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Yankees 8, Royals 6: I hated it but they won

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A laborious victory in Missouri, as the Yankees blew four saves but still somehow won the game.

MLB: New York Yankees at Houston Astros Troy Taormina-USA TODAY Sports

I know that when I’m sitting around on a Monday, I want the Yankees to play a five-hour game against a team in the middle of a rebuild. The Yankee bullpen was literally, historically inept, blowing four saves in a single game, but somehow still managed to win this one in 11 innings, beating the Royals, 8-6.

Now I know you’re not going to believe this, but the Yankees had trouble hitting early. DJ LeMahieu had a stand-up triple for himself with one out in the second inning ... and got stranded. Giancarlo Stanton cracked a 122.2-mph ball, the hardest ever recorded ... right into a double play. It wasn’t until the seventh inning that the Yankees even put two men on base at the same time!

In that long-awaited frame, Aaron Judge doubled, before Joey Gallo — he of two bad-luck, hard-hit outs — bounced a grounder off of second base to set up men at the corners with one out. Cue LeMahieu, who tapped a weak comebacker to pitcher Carlos Hernández, who flipped the ball home.

It was a photo finish at the plate:

There was a review — initially, Judge was called out — and the call was upheld. I tend to think Judge was safe, but the call is the call. Luke Voit drove Gallo home in the very next at-bat with a single, snapping the Yankees’ 17-inning scoreless run, but boy, did that seventh inning feel all too familiar for fans of the 2021 Yankees.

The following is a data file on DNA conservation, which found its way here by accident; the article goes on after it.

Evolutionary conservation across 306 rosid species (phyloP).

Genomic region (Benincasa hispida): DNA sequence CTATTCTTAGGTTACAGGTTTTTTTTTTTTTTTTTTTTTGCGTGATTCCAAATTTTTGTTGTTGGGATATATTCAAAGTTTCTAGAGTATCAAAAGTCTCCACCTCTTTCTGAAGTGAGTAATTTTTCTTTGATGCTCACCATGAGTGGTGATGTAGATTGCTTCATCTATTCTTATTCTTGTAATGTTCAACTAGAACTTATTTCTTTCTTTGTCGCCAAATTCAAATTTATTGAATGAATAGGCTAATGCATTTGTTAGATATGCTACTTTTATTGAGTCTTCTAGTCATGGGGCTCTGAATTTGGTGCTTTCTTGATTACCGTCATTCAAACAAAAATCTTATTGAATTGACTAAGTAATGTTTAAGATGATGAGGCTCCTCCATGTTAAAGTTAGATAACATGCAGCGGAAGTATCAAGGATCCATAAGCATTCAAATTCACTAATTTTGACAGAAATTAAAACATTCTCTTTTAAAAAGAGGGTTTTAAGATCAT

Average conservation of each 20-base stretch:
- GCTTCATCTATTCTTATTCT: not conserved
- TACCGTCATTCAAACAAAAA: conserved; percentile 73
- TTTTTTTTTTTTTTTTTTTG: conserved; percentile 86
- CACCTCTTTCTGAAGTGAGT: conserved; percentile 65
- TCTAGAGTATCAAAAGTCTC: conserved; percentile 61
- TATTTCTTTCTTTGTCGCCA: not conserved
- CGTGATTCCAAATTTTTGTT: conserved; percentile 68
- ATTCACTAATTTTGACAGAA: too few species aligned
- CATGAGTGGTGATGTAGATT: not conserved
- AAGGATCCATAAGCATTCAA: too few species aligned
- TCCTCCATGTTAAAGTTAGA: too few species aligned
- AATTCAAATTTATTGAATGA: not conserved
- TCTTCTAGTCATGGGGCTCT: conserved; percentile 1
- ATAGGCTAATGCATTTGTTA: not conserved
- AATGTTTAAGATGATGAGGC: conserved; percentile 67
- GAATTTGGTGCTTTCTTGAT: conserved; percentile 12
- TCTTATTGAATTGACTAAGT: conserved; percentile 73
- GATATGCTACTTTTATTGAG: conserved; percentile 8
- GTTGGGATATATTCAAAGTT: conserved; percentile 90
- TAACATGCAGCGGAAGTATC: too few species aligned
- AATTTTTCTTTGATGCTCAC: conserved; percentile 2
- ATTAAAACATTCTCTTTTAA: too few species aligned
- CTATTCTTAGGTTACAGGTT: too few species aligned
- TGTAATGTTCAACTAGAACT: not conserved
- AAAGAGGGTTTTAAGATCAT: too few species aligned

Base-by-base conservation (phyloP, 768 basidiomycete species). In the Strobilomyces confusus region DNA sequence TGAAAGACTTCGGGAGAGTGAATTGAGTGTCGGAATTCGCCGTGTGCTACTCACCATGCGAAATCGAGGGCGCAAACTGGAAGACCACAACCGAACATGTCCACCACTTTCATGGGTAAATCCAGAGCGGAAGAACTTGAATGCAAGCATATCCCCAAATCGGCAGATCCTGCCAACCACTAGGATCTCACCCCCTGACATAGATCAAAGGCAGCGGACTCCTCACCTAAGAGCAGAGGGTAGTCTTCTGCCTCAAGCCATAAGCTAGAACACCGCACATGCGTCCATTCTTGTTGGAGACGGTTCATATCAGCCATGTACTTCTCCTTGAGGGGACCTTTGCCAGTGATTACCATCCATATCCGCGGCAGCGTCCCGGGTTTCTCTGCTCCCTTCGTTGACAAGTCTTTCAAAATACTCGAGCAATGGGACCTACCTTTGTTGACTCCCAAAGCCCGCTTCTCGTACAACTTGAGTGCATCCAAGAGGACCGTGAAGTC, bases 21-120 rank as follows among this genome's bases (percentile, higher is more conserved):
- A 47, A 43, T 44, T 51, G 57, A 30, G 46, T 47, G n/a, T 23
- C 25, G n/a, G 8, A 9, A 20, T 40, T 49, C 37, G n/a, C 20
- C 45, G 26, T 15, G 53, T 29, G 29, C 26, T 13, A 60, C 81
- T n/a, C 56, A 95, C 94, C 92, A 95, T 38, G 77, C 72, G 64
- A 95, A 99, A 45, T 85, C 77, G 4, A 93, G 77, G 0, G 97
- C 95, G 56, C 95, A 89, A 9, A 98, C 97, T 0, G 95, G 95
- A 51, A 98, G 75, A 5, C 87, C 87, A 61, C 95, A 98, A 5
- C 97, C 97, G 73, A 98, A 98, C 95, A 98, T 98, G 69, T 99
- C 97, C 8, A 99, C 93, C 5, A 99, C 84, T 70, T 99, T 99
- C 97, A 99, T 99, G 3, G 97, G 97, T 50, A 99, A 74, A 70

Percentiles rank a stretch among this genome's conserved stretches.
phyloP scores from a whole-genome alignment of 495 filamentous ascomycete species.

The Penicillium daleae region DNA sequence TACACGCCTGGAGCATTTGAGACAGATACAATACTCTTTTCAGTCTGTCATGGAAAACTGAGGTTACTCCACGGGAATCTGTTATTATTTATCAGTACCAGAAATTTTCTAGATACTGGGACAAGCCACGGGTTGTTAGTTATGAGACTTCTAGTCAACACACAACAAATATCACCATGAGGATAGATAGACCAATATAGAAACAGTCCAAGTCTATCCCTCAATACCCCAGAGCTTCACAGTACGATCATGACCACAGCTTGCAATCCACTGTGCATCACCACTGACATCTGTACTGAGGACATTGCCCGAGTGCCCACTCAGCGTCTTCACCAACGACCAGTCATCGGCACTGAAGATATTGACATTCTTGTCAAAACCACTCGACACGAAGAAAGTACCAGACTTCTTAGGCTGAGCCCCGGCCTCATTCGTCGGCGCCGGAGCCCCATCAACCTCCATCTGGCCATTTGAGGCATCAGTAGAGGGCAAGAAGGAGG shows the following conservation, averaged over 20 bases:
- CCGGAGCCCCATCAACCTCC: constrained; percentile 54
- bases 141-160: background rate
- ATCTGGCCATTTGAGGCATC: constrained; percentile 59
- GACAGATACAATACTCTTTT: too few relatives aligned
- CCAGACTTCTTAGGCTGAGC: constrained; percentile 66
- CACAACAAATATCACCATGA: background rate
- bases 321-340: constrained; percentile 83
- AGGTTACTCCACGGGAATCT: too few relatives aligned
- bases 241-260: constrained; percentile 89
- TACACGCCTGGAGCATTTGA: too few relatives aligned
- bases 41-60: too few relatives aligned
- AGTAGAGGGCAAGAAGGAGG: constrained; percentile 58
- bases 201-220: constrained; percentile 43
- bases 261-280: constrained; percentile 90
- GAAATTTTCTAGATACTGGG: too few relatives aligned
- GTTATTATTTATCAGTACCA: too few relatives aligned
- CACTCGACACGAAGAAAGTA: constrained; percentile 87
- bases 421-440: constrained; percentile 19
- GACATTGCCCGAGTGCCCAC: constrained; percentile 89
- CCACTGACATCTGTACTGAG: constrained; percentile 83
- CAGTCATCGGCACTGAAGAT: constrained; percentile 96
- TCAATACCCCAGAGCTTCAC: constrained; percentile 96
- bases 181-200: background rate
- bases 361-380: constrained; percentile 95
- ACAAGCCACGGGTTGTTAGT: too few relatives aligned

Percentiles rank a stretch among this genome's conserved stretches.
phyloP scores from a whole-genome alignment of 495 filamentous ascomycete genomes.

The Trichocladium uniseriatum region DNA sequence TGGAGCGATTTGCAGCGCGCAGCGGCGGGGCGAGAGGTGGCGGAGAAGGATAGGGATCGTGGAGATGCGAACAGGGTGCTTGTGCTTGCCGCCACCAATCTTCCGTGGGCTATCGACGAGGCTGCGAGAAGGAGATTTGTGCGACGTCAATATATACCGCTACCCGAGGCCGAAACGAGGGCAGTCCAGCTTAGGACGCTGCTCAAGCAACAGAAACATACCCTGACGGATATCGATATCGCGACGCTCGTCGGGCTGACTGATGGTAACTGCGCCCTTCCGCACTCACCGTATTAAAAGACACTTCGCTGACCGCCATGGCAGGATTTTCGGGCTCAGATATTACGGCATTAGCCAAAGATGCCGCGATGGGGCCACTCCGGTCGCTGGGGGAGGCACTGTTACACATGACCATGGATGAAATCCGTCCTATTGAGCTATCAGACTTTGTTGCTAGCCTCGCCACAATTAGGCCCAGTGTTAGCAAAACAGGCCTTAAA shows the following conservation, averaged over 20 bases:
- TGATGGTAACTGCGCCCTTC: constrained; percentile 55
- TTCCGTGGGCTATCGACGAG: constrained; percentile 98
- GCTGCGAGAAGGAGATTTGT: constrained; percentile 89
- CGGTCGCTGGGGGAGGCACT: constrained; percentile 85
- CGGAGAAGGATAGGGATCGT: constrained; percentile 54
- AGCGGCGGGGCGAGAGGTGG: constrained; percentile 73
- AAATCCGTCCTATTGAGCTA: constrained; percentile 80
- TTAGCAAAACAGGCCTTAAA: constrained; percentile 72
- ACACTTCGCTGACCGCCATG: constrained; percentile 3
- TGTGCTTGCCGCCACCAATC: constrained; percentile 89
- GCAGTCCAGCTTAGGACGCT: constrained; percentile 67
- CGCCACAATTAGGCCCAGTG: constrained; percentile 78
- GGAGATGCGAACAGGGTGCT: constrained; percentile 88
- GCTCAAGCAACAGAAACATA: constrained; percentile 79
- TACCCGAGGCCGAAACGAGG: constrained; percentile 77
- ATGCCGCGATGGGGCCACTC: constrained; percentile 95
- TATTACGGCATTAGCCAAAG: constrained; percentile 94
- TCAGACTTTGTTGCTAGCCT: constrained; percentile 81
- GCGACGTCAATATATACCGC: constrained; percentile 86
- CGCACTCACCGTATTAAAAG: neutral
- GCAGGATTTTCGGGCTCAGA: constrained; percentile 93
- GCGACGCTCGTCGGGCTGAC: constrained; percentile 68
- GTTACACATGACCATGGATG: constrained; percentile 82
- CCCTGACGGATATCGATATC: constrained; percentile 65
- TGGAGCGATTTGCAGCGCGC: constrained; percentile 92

You really have to feel for Jameson Taillon, and really, almost all the Yankee pitchers lately. We’ve talked a lot about how good Taillon has been in recent months, and that kept up tonight, throwing six-plus innings before getting pulled allowing a leadoff single in the seventh. Aaron Boone turned to Jonathan Loaisiga, who missed a pickoff attempt and balked in quick succession to put Jarrod Dyson at third with nobody out. A sac fly later, it was 1-1. It counted as a blown save for Loaisiga, though at the time, no one thought much of that stat.

The run was charged to Taillon, but he really was terrific yet again tonight, his ninth such start in his last ten. Once again, his curveball was his primary offering after the four-seam fastball, 16 of his 74 total pitches. He didn’t manage quite as many swings and misses tonight — just a 21-percent whiff rate — but the Royals are a really tough team to strike out, coming into the season whiffing on just 13.1 percent of pitches.

To counter that contact-oriented approach, Taillon was able to leverage more than a few called strikes, including locating the curve in the zone for punchouts:

The game came down to a battle of the bullpens, with the Yankees getting back out in front in the top of the eighth. Tyler Wade channeled his inner Jacoby Ellsbury to reach on catcher’s interference.

Then, a stolen base and Brett Gardner’s walk set up Aaron Judge for a key two-out hit:

Yes, Gardy was thrown out at third to end the inning, but we’re trying to find the positives here. Judge had a clutch hit! 2-1! Great stuff with just six outs to go.